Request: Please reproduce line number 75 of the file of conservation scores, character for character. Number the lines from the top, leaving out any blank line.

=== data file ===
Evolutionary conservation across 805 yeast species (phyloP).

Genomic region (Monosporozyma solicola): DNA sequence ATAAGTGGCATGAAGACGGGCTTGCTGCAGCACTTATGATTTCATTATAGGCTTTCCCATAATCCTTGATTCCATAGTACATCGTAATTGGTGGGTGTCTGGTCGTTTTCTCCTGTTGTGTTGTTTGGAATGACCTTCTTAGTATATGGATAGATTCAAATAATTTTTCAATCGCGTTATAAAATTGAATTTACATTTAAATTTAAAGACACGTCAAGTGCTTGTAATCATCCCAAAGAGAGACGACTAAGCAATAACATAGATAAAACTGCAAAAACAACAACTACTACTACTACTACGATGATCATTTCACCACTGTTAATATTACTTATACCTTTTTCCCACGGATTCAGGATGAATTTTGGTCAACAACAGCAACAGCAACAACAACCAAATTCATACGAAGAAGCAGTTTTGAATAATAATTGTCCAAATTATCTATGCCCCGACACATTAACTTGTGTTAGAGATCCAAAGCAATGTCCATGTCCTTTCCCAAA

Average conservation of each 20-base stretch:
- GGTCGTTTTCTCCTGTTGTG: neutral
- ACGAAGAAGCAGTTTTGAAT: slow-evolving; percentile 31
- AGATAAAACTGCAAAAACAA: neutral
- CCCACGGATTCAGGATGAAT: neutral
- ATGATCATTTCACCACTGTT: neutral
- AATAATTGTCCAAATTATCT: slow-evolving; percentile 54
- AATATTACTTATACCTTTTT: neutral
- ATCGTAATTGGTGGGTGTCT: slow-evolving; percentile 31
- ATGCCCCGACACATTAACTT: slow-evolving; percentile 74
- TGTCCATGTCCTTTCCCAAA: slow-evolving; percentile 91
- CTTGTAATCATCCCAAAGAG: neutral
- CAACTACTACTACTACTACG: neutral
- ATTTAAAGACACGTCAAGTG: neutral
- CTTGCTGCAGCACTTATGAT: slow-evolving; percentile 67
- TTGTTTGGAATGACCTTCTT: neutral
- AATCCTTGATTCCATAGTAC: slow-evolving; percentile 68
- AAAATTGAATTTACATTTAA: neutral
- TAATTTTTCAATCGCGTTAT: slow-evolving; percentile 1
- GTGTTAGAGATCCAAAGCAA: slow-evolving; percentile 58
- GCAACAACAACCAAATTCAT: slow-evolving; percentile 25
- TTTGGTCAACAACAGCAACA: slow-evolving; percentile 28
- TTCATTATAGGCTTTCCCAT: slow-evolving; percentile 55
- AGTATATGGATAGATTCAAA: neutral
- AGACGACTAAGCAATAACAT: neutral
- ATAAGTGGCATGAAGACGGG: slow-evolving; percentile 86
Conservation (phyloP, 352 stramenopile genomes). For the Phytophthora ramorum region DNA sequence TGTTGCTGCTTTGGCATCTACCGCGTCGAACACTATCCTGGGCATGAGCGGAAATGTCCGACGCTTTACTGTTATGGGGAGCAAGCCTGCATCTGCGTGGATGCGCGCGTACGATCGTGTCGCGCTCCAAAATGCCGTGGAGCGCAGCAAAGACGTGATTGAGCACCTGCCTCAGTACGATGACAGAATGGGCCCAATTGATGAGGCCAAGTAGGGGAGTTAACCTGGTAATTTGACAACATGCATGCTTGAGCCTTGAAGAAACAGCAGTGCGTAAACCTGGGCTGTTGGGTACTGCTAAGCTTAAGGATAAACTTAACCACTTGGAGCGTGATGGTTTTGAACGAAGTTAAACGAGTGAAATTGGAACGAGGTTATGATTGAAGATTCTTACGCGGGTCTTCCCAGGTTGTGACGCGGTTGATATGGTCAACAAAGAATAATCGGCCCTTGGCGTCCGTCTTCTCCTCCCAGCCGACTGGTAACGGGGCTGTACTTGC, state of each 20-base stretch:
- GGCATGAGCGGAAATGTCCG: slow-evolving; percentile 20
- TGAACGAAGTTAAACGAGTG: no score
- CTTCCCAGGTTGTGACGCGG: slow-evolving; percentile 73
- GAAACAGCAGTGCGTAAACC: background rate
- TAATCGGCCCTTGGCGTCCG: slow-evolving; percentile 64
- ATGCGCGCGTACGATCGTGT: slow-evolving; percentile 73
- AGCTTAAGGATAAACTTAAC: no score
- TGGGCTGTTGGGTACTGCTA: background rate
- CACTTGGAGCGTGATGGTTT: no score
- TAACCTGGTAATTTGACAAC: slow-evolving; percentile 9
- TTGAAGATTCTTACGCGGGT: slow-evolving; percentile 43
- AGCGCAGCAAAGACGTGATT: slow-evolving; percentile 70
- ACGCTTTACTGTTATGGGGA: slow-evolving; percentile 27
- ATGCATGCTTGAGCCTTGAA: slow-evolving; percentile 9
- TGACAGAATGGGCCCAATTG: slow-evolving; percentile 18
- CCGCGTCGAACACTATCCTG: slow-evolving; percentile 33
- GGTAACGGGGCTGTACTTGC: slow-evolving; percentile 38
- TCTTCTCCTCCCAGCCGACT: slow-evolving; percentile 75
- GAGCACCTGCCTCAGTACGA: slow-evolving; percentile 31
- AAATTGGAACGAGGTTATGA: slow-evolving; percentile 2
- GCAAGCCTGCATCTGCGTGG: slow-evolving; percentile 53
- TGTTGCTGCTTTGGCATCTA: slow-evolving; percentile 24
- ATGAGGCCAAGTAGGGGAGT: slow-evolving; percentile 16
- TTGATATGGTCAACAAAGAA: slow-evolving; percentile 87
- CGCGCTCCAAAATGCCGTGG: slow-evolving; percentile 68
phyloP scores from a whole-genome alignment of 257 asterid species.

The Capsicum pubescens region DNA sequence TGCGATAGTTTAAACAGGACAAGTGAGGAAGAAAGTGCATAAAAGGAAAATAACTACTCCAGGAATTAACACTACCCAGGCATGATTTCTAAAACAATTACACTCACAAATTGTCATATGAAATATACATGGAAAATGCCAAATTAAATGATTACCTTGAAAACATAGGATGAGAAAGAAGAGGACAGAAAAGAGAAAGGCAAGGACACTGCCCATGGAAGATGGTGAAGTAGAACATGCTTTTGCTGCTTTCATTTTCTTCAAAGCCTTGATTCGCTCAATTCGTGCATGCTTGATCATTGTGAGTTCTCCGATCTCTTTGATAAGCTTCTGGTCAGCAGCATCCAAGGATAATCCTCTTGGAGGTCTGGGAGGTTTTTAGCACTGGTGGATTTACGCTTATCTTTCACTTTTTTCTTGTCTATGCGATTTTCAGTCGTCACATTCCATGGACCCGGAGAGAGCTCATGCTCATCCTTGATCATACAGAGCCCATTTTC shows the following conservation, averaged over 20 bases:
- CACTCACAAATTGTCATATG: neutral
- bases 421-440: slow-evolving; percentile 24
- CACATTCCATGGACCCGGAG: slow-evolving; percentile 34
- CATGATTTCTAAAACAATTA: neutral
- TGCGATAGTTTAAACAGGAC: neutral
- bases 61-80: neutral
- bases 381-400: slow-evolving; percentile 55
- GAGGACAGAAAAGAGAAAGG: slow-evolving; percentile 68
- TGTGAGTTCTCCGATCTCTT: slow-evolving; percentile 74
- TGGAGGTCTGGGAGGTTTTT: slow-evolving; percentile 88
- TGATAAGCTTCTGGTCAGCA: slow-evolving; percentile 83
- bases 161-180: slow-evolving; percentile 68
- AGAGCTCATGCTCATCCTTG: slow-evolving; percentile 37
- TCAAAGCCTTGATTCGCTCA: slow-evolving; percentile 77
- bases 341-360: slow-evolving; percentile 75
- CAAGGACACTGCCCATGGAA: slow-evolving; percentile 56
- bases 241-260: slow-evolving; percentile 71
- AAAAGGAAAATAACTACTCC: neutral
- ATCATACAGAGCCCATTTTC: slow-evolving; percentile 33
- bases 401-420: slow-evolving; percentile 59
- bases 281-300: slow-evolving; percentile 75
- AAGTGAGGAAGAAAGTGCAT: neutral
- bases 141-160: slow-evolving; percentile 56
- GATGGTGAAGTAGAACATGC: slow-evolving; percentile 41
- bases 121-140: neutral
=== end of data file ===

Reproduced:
- ATCATACAGAGCCCATTTTC: slow-evolving; percentile 33